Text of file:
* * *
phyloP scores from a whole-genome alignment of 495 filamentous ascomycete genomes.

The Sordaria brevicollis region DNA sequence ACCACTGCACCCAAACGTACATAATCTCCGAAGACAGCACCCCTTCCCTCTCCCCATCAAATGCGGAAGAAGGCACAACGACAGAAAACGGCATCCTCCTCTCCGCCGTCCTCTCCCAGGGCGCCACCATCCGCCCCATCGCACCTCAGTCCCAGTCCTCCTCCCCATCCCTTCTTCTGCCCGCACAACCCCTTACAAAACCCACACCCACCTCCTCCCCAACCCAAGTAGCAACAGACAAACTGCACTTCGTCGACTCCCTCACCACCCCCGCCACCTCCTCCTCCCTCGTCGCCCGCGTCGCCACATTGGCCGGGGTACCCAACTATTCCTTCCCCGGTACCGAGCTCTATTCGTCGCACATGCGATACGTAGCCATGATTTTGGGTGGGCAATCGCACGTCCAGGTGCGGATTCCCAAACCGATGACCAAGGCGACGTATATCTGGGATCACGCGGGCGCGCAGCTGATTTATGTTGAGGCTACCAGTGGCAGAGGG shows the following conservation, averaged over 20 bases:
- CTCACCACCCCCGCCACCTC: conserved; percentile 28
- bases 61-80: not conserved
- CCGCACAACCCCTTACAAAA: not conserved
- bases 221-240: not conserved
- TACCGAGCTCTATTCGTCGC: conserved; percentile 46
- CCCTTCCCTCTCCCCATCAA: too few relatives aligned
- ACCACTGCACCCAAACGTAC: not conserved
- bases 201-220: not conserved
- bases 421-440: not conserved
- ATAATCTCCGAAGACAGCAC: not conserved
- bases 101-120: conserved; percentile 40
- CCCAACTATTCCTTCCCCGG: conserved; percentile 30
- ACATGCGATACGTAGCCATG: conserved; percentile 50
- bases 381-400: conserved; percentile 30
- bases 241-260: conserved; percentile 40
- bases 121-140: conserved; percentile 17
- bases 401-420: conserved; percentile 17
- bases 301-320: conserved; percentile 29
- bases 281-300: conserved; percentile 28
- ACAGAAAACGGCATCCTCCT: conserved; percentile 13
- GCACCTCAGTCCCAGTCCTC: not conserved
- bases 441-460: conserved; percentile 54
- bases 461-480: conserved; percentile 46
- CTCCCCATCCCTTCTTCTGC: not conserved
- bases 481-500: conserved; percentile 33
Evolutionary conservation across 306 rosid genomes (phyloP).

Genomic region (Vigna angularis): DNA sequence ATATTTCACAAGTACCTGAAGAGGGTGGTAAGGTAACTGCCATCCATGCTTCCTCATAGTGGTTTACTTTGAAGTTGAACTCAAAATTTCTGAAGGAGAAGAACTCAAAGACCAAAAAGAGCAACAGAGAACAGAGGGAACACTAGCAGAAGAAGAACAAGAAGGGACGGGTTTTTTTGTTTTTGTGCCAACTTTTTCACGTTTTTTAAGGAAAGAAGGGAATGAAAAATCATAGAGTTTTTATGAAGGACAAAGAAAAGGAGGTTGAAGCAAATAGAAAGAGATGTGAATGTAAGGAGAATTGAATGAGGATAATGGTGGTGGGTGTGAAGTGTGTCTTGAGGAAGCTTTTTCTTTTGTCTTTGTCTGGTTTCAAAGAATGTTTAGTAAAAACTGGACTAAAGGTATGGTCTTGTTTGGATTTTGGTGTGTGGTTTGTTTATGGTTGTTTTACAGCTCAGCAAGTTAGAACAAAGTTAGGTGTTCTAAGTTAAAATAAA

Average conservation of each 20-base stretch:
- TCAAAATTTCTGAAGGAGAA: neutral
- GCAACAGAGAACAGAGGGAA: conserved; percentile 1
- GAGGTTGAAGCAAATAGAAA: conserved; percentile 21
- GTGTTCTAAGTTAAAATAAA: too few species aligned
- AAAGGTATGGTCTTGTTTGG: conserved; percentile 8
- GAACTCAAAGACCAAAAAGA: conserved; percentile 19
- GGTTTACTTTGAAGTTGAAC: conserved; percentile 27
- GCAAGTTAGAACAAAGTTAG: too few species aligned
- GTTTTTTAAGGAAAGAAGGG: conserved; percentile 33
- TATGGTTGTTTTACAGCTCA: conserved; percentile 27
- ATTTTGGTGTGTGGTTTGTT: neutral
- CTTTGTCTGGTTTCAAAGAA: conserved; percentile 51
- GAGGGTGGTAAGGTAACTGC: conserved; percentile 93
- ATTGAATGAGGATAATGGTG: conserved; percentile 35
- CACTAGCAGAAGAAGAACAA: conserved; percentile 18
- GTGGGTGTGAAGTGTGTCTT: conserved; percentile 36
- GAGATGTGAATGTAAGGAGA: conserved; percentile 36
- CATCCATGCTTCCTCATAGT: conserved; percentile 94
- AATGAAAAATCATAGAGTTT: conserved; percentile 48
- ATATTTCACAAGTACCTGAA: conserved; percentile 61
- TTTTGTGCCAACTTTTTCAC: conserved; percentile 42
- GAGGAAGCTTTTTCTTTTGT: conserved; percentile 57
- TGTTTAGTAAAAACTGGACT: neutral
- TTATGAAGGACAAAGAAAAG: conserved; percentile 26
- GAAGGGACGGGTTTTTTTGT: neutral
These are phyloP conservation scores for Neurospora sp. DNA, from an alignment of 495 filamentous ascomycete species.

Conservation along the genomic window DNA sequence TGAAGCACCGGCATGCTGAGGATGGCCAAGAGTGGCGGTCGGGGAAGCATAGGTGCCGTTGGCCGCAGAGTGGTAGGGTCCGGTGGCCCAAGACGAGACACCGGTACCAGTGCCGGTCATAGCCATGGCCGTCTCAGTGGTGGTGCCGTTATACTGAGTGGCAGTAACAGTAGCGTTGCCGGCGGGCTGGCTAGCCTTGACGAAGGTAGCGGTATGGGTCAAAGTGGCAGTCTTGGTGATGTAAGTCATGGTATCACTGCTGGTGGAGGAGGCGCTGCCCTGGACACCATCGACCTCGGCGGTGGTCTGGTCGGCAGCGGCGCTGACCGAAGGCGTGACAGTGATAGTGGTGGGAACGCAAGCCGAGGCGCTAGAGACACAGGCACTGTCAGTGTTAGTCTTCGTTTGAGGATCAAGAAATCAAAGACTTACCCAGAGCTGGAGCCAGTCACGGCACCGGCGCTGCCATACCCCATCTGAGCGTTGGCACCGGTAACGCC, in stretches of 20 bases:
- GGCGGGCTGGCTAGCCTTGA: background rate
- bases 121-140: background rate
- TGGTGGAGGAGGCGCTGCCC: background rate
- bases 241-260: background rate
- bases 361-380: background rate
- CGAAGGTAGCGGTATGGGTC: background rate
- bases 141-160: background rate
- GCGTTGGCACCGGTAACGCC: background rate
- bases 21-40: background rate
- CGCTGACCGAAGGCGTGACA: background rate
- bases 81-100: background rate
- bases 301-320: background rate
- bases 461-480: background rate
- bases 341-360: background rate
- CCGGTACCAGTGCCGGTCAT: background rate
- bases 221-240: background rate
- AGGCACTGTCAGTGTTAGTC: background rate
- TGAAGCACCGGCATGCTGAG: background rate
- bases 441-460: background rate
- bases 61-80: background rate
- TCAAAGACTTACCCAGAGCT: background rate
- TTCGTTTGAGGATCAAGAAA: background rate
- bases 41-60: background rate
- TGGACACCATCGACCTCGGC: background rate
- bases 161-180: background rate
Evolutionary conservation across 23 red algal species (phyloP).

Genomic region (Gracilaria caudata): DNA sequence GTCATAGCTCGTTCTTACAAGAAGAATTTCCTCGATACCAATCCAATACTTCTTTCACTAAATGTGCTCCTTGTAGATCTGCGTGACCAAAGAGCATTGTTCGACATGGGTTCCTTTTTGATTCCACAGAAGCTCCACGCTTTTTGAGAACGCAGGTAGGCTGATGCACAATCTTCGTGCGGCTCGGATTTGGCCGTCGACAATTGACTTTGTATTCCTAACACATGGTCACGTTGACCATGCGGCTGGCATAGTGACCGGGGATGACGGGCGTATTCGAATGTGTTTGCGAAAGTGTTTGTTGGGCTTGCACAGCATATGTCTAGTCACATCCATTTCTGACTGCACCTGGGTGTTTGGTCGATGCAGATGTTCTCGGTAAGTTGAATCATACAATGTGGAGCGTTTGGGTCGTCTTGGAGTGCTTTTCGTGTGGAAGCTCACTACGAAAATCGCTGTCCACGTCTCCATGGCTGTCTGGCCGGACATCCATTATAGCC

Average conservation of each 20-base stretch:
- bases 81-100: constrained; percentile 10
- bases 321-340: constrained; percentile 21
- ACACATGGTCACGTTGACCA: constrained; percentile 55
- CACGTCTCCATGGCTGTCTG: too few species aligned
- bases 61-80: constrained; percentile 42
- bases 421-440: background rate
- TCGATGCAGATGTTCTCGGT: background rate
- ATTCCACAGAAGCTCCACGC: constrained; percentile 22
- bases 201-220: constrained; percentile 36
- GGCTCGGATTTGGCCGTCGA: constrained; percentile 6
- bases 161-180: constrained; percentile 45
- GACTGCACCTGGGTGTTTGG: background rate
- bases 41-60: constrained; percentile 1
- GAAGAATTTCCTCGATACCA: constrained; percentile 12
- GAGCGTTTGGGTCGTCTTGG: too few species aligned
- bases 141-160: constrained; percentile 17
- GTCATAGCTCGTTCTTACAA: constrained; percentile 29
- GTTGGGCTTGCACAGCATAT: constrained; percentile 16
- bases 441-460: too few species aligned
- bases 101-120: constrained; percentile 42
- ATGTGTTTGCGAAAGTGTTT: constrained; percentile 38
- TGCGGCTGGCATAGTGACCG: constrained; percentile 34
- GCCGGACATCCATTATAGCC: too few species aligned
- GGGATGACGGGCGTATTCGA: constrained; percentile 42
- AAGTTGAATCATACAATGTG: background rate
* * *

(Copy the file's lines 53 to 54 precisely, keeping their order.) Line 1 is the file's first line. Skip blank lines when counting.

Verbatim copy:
- TGTTTAGTAAAAACTGGACT: neutral
- TTATGAAGGACAAAGAAAAG: conserved; percentile 26